This is an exciting time for Bible geeks, such as myself, as new finds from Bible times reveal new insights into Jesus' world; the world in which most of the New Testament documents were written.
A quarter century or so back, when I really started getting into this sort of thing, the scholarly consensus about Bible writings was based on the views of 20th-century theologians, building on the work of 19th-century writers, responding to 18th-century thinkers, developing the ideas of the Reformation and Counter-Reformation from the 16th- and 17th-centuries, and so on.
It was all very clever, but such a long way away from the simplicity of, say, Mark's Gospel, and it left Galatians itself appearing confusingly inconsistent with the timeline of Acts and the rest of Paul's letters.
Now the translation of high-profile documents like the Dead Sea scrolls and the Nag Hammadi library, along with vast numbers of lesser-known smaller finds - individually less-important but cumulatively highly illuminating - have changed all that. They allow us a more direct view of what was going on in and around Judea, to help us understand Jesus' words, as well as in the world of the North-Eastern Mediterranean, which Paul wrote into.
In particular, as far as our understanding of Galatians is concerned, we know more about the southward expansion of the Roman client kingdom of Galatia (which became the Roman province of Galatia in 25 BC) to incorporate Antioch and the planned Via Sebaste (completed in 6 BC), along which Paul travelled on his first missionary journey.
This links Paul's letter to the Galatians to this first missionary journey (around 46-48 AD). Its subject matter - passionately arguing that God's grace supersedes the Jewish Law for non-Jewish Christians - makes it a part of the controversy which led to the Council of Jerusalem (around 49/50 AD). This pins the date of the letter to around 48/49 AD, some 3 years earlier than Paul's next letter, to the Thessalonians around 52 AD.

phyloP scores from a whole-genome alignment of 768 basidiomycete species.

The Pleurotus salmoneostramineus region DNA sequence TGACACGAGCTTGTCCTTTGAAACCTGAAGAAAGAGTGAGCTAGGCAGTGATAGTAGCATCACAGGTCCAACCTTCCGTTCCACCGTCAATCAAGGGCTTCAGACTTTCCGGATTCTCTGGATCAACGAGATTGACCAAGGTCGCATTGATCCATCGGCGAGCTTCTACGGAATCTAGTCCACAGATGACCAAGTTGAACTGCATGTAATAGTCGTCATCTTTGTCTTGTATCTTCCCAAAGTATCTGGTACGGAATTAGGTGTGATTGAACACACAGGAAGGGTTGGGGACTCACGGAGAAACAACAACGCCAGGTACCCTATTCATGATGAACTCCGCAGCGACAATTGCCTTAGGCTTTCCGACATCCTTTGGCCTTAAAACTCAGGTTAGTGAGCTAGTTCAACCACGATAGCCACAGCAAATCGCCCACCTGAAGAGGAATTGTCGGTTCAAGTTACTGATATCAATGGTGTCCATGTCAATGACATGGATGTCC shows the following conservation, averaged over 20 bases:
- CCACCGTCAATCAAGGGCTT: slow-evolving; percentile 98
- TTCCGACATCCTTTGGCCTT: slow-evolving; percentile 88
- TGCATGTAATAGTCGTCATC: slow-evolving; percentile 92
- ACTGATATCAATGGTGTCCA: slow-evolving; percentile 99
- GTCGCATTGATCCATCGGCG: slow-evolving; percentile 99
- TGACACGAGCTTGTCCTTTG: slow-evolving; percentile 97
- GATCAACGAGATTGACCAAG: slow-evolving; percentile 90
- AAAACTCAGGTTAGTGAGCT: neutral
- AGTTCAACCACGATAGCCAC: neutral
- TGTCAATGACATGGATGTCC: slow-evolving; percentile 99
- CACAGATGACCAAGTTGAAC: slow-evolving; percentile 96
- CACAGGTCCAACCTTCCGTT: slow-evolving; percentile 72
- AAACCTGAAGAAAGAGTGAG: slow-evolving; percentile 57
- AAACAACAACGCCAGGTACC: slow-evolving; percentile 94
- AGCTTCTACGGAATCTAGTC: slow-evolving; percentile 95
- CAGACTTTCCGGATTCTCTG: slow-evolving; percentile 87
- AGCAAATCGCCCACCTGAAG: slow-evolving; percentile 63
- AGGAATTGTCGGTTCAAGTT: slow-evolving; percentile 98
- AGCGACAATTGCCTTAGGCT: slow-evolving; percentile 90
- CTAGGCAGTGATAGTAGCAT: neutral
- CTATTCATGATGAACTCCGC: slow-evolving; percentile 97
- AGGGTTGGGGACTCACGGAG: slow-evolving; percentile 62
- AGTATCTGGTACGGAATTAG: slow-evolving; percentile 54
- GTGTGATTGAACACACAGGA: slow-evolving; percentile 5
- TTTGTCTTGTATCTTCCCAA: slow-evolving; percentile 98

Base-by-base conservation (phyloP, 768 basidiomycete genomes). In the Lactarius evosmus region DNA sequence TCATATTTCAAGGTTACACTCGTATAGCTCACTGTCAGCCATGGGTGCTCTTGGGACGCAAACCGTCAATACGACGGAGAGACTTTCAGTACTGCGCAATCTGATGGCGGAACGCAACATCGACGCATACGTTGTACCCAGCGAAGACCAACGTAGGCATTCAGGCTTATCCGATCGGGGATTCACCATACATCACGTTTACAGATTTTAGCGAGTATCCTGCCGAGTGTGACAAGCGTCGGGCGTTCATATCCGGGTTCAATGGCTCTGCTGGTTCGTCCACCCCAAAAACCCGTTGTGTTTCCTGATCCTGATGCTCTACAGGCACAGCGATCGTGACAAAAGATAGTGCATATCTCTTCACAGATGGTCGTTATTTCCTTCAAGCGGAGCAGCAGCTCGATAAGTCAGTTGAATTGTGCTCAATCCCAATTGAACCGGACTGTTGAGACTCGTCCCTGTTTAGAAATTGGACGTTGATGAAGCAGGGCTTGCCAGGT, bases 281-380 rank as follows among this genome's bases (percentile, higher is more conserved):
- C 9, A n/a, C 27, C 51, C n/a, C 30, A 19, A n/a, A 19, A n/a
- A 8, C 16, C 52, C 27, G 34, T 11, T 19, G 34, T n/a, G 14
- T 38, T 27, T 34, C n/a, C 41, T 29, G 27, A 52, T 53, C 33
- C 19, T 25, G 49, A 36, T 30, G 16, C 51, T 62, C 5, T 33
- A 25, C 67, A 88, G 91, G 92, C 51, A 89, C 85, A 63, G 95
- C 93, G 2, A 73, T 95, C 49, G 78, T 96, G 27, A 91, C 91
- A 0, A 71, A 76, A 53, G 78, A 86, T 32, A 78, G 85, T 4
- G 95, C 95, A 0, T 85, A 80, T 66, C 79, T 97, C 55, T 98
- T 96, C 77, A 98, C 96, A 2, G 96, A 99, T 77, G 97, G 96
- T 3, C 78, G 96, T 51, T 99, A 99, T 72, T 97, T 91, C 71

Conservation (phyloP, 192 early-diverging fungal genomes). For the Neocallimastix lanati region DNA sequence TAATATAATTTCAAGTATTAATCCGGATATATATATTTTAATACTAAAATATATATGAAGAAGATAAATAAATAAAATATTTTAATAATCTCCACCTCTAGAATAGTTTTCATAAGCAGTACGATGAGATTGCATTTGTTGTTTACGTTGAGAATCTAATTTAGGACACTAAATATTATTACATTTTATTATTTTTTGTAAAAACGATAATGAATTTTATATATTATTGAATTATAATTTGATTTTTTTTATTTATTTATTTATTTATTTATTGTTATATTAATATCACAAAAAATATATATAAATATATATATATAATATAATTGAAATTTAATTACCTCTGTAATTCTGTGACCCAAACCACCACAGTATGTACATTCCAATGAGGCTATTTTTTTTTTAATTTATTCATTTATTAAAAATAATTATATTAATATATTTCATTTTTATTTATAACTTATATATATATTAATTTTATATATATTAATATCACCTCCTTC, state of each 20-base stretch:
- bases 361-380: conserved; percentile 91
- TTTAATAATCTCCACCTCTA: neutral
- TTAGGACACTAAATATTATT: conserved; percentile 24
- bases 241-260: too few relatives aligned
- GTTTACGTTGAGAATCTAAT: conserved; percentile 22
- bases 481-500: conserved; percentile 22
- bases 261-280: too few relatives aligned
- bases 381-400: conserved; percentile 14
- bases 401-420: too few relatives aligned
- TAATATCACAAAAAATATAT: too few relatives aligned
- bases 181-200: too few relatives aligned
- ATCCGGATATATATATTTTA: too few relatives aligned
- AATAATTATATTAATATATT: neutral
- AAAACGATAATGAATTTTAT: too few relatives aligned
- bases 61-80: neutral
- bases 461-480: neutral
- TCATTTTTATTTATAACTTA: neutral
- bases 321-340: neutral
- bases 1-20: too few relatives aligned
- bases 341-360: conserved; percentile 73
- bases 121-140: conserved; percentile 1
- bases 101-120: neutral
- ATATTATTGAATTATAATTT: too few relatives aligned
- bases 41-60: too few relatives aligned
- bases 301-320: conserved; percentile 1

Which makes Galatians special:
- It is the earliest written New Testament document;In theory the Protestant Reformation, back in the 16th century, marked a rediscovery of Paul's message (particularly from Romans) that following Jesus is about God's grace, received through faith, not about following rules. In practice it mostly just changed the rules, particularly once Calvin got involved.
- It is a pivot between the Old and New Testaments;
- It sketches out what it means to be a church, a community united by God's Spirit;
- It is the background and foundation for understanding Paul's later writings.
Galatians is about freedom. Maybe, just maybe, a focus on its simpler, more Spirit-focussed, message could lead to a new reformation in our churches: one actually about God's love and grace rather than power politics. You never know ... it's certainly about time.